Breaking down Warriors' competitors in the new-look Western Conference

Monte Poole
NBC Sports BayArea

The Warriors, for the first time in franchise history, have won four consecutive Western Conference championships, which somewhat justifies their relative inertia toward making high-impact moves this offseason.

Remember, DeMarcus Cousins reached out to them.

Scroll to continue with content
Ad

The rest of the West, however, has been a hive of upheaval, not all of it logical. Nothing over the past couple weeks has been more riveting than watching those chasing the defending champs.

Here are some of the key changes, with assessments, for five retooling challengers hoping to make a deep playoff run:

ROCKETS: After earning the overall No. 1 seed by finishing with the best record in the NBA last season, the Rockers have spent the first 32 days of the offseason tinkering with the roster.

Their best wing defender, Trevor Ariza, is gone, off to the Suns after four years in the starting lineup. Also gone is key reserve Luc Mbah a Moute, their No. 2 wing defender -- and someone capable of guarding some centers. He's now a Clipper.

The Rockets did, however, retain Chris Paul, overlooking his injury history to sign him to a max deal. They re-signed Gerald Green, who is as inconsistent as he is electrifying. They added in Michael Carter-Williams an awful shooter they hope can be an effective wing defender.

Better or worse: Worse, considerably so if Clint Capela doesn't return.

THUNDER: Oklahoma City was starting to find its rhythm when elite wing defender Andre Roberson sustained a season-ending knee injury on Jan 27. Still, OKC rallied well enough to earn a No. 4 seed.

To the surprise of many, they were able to re-sign Paul George. They also brought back key reserve Jerami Grant. In addition, they're bringing in free agent Nerlens Noel, a terrific rim protector, if engaged, behind big Steven Adams.

Yet the most important factors for the Thunder may be the futures of Carmelo Anthony and Andre Roberson. They'd like to unload Melo, whose All-Star ability is gone. His departure would amount to addition by subtraction. Roberson is a crucial asset. His absence stung, as OKC's defense dropped from top-5 to ordinary.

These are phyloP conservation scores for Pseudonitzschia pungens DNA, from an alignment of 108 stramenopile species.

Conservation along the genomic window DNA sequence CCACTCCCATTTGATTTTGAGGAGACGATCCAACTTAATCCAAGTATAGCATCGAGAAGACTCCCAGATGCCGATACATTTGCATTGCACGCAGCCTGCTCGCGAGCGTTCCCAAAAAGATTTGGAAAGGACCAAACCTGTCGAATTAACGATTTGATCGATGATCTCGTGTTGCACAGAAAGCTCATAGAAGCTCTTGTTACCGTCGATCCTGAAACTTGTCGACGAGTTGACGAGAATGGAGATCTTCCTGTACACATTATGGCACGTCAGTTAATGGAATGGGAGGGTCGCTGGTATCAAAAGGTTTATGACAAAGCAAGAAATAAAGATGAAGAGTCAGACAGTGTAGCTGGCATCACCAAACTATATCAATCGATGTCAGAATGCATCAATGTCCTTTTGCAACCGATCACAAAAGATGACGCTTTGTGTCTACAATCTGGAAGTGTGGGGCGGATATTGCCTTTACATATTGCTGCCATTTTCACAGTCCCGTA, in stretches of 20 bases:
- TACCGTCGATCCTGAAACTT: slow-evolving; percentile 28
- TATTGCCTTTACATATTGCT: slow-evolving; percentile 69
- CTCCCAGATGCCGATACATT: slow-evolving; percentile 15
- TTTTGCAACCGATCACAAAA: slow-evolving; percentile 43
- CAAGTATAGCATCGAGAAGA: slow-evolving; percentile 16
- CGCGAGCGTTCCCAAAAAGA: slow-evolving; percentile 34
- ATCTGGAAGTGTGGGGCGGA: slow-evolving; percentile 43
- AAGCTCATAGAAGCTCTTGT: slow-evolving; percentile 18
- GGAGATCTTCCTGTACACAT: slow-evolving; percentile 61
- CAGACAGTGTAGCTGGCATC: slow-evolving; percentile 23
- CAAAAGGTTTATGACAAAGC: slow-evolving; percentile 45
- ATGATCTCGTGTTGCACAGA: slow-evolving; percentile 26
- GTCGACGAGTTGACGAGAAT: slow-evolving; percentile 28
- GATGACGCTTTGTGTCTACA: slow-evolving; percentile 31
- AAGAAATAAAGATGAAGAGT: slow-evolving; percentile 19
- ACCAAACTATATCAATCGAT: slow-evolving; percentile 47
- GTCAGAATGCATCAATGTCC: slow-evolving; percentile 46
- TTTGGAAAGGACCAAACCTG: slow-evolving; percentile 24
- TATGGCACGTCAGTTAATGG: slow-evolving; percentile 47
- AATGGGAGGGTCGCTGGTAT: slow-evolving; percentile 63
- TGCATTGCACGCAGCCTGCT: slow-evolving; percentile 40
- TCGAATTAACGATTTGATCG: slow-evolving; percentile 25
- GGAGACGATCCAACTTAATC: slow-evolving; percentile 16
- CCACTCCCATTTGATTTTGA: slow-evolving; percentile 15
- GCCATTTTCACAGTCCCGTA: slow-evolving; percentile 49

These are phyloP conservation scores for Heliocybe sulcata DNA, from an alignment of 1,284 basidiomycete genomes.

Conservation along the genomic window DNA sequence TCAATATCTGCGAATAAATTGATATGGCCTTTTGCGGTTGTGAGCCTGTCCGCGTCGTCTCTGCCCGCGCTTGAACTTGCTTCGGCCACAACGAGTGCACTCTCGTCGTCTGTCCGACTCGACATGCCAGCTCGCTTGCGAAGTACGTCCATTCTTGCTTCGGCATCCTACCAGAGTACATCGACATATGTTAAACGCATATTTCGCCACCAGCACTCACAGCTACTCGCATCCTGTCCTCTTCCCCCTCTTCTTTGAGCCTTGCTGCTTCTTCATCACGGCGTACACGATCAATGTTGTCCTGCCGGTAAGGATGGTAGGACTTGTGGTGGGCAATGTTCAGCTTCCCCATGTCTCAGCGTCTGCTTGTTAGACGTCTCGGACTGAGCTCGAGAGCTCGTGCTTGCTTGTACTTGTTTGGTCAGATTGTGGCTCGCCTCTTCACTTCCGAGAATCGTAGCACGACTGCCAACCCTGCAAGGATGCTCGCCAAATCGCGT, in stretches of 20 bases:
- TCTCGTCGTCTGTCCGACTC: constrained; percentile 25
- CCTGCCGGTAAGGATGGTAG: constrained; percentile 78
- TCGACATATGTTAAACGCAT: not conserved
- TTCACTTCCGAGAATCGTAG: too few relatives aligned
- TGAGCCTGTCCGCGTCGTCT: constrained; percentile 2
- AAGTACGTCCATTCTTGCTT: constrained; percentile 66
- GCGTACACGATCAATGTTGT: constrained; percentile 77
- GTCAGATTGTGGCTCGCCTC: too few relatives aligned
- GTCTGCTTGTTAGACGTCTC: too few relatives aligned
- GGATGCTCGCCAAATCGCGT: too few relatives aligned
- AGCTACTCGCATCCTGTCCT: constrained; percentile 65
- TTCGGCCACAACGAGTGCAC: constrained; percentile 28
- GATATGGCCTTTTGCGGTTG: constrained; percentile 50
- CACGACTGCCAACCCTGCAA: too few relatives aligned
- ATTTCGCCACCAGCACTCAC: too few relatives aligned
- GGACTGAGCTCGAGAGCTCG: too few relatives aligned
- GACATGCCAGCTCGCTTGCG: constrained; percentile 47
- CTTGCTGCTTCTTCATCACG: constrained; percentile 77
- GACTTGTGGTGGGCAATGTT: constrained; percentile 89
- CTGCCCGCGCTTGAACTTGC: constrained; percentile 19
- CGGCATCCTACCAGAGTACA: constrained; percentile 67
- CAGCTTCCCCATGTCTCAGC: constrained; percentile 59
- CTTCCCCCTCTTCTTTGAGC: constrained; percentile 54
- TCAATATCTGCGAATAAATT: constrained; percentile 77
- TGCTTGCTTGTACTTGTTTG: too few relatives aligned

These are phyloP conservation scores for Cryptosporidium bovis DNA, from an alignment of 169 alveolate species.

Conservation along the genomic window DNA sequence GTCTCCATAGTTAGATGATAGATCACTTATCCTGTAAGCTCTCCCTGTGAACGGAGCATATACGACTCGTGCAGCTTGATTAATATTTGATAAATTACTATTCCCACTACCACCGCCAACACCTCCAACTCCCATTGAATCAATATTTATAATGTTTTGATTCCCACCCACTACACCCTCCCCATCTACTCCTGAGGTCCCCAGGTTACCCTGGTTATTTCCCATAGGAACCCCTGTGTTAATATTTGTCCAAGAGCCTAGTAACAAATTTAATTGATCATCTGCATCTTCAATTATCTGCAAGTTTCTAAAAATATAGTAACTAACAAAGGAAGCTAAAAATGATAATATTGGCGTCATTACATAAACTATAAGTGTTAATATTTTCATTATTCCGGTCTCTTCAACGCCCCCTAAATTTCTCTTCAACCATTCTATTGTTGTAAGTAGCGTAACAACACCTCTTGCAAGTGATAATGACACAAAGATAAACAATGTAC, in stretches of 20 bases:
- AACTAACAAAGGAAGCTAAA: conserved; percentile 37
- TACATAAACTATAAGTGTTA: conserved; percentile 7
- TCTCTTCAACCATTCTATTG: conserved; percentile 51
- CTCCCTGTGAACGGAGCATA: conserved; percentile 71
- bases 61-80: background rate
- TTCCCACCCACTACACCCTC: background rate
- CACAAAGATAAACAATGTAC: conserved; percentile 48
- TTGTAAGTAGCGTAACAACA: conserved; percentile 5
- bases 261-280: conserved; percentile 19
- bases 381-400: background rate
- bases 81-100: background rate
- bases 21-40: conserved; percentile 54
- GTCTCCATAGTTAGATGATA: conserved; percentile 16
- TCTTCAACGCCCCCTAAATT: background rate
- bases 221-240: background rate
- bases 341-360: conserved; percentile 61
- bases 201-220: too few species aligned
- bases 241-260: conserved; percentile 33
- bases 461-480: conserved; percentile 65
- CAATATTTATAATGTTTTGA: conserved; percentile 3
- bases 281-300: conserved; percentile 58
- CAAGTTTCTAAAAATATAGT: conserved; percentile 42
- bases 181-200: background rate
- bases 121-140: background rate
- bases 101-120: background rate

Better or worse: Better, if Roberson meets his timetable and is ready for opening night.

PELICANS: Thanks to a sizzling second half by Anthony Davis, the Pelicans finished with the No. 6 seed and proceeded to demolish Portland in a first-round sweep.

New Orleans has replaced Cousins with Lakers free agent big man Julius Randle, who was recruited by Davis and would seem to be a better fit for this fast-paced offense. They'll also have sharpshooter Nikola Mirotic for a full season.

But losing Rajon Rondo, along with Cousins, should take some of the bite out of the offense. As a replacement, Elfrid Payton brings better scoring ability but lacks Rondo's floor command.

Better or worse: Potentially better, as long as Jrue Holiday is healthy and productive.

BLAZERS: Behind guards Damian Lillard, CJ McCollum and a crew of mostly nondescript characters, Portland played itself into a No. 3 seed. It was surprising then and would be downright shocking if it were repeated in 2019.

To a team featuring two star guards, the Blazers added . . . more guards: Seth Curry and Nik Stauskas through free agency, and Gary Trent Jr. in the draft.

And while the Blazers have agreed to a new deal with center Jusuf Nurkic, they let rugged rebounder Ed Davis walk for an affordable $4.4 million from the Nets. Davis will be missed.

Better or worse: Worse, unless Nurkic brings his "A-plus-plus" game.

LAKERS: After finishing 11th in the West at 35-47 and missing the playoffs for the fifth consecutive season, the Lakers knew what they had to do. And they did it.

They underwent a major overhaul, bringing in veteran free agents Lance Stephenson, JaVale McGee, Rondo and a superstar named LeBron James. They also re-signed starting shooting guard Kentavious Caldwell-Pope. Fans are dancing on freeways in Hollywood.

Though James and Rondo might be a load for coach Luke Walton and his staff, the vets should complement youngsters Brandon Ingram, Kyle Kuzma and Lonzo Ball. Don't be surprised if, at times, they miss Randle.

Better or worse: Better. They'll make the playoffs, but don't yet have enough proven shooters to be a championship contender.

What to Read Next